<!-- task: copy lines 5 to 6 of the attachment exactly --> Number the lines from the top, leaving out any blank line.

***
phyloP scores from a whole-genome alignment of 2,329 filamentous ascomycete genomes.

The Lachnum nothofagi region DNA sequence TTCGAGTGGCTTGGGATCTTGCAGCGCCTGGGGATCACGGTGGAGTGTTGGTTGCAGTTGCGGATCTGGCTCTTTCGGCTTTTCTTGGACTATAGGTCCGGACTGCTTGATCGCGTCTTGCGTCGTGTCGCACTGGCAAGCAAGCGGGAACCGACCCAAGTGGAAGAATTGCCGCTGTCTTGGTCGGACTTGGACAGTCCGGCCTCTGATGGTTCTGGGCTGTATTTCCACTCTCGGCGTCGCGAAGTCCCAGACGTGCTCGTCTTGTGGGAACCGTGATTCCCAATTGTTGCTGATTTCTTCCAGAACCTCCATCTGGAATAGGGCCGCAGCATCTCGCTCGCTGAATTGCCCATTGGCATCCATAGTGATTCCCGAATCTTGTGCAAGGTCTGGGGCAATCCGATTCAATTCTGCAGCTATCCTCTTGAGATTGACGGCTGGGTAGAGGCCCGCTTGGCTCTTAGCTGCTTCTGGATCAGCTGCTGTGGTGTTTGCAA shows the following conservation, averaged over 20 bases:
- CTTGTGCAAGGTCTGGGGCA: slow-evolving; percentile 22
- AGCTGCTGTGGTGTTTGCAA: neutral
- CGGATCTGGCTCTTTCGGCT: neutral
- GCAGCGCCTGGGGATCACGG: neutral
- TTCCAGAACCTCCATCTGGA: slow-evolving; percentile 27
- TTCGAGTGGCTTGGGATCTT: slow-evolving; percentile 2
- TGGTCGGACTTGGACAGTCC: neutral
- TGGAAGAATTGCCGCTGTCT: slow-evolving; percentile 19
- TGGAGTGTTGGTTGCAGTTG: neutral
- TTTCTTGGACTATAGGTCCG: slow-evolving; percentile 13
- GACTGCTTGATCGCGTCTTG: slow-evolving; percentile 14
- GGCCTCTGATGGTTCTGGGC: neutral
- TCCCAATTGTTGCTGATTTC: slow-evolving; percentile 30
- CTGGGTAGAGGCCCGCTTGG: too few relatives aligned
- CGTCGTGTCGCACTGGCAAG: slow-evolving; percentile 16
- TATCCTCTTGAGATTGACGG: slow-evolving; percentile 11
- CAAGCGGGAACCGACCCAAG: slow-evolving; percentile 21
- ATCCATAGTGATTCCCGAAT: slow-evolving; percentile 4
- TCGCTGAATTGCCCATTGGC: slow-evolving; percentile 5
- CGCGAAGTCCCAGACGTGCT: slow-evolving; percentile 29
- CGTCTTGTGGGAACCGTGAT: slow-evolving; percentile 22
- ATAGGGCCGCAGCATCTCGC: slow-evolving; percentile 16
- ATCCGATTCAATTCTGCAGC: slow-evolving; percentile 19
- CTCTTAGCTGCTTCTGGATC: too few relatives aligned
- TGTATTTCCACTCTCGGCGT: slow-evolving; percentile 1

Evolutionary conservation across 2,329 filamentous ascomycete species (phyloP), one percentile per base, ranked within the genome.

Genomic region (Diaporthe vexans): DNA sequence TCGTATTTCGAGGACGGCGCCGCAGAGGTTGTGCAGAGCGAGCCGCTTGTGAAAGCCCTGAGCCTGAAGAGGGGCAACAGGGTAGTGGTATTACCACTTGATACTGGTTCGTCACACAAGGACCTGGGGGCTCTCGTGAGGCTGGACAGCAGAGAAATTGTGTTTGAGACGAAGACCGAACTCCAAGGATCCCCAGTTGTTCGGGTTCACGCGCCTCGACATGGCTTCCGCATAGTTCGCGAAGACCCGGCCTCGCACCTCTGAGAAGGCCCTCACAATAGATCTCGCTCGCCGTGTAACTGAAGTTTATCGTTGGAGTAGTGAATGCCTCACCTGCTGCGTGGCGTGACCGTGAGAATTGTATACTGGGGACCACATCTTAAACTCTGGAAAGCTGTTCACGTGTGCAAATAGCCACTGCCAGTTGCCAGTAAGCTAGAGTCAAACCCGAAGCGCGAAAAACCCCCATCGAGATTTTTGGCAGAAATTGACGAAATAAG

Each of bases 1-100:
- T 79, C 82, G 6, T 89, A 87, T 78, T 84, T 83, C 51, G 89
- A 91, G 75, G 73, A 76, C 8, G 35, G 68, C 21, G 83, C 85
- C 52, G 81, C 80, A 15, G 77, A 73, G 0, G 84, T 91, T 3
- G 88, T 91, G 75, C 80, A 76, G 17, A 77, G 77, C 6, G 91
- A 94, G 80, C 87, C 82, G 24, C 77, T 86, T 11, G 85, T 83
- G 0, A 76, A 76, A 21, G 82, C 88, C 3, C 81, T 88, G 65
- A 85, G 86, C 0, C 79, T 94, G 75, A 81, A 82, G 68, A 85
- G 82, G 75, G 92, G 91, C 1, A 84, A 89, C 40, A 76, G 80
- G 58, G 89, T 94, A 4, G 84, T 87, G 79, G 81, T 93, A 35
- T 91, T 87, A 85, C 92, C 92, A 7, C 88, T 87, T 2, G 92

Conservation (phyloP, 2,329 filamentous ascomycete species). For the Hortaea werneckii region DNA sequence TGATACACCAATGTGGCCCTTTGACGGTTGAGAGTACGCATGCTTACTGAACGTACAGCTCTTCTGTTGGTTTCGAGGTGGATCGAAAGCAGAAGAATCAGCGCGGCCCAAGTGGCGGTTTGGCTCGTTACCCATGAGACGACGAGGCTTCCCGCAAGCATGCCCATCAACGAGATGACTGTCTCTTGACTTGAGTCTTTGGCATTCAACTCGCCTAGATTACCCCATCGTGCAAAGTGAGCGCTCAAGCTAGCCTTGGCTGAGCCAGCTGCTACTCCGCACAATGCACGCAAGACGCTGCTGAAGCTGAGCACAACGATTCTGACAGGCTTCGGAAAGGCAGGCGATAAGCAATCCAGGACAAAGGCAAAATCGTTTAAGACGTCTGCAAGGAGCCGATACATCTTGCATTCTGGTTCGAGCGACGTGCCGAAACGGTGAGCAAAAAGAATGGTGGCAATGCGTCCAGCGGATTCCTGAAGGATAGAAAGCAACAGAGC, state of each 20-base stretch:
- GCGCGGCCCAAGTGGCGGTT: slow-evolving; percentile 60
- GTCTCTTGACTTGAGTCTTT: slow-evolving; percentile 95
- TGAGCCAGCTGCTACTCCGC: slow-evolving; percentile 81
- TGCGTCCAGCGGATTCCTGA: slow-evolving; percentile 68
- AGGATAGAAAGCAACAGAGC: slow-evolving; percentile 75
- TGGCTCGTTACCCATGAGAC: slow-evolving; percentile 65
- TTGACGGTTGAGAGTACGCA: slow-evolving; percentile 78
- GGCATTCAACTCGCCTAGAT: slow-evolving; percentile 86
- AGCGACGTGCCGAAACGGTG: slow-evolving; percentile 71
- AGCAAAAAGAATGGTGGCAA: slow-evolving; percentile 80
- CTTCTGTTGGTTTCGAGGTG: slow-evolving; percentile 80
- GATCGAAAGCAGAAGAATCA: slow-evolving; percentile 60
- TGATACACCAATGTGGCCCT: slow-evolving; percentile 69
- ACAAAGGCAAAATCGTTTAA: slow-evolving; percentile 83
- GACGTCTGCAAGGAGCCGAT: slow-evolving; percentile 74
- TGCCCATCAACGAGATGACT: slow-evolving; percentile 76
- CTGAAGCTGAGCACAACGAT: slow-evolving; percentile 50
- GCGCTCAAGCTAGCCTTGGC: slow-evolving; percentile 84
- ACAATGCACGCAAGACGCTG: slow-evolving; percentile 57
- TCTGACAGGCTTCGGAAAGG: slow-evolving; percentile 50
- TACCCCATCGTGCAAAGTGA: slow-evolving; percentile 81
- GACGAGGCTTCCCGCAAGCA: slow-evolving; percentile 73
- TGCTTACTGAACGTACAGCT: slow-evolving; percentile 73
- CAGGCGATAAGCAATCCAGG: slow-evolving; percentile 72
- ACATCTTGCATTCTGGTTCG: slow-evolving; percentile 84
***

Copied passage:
- CGGATCTGGCTCTTTCGGCT: neutral
- GCAGCGCCTGGGGATCACGG: neutral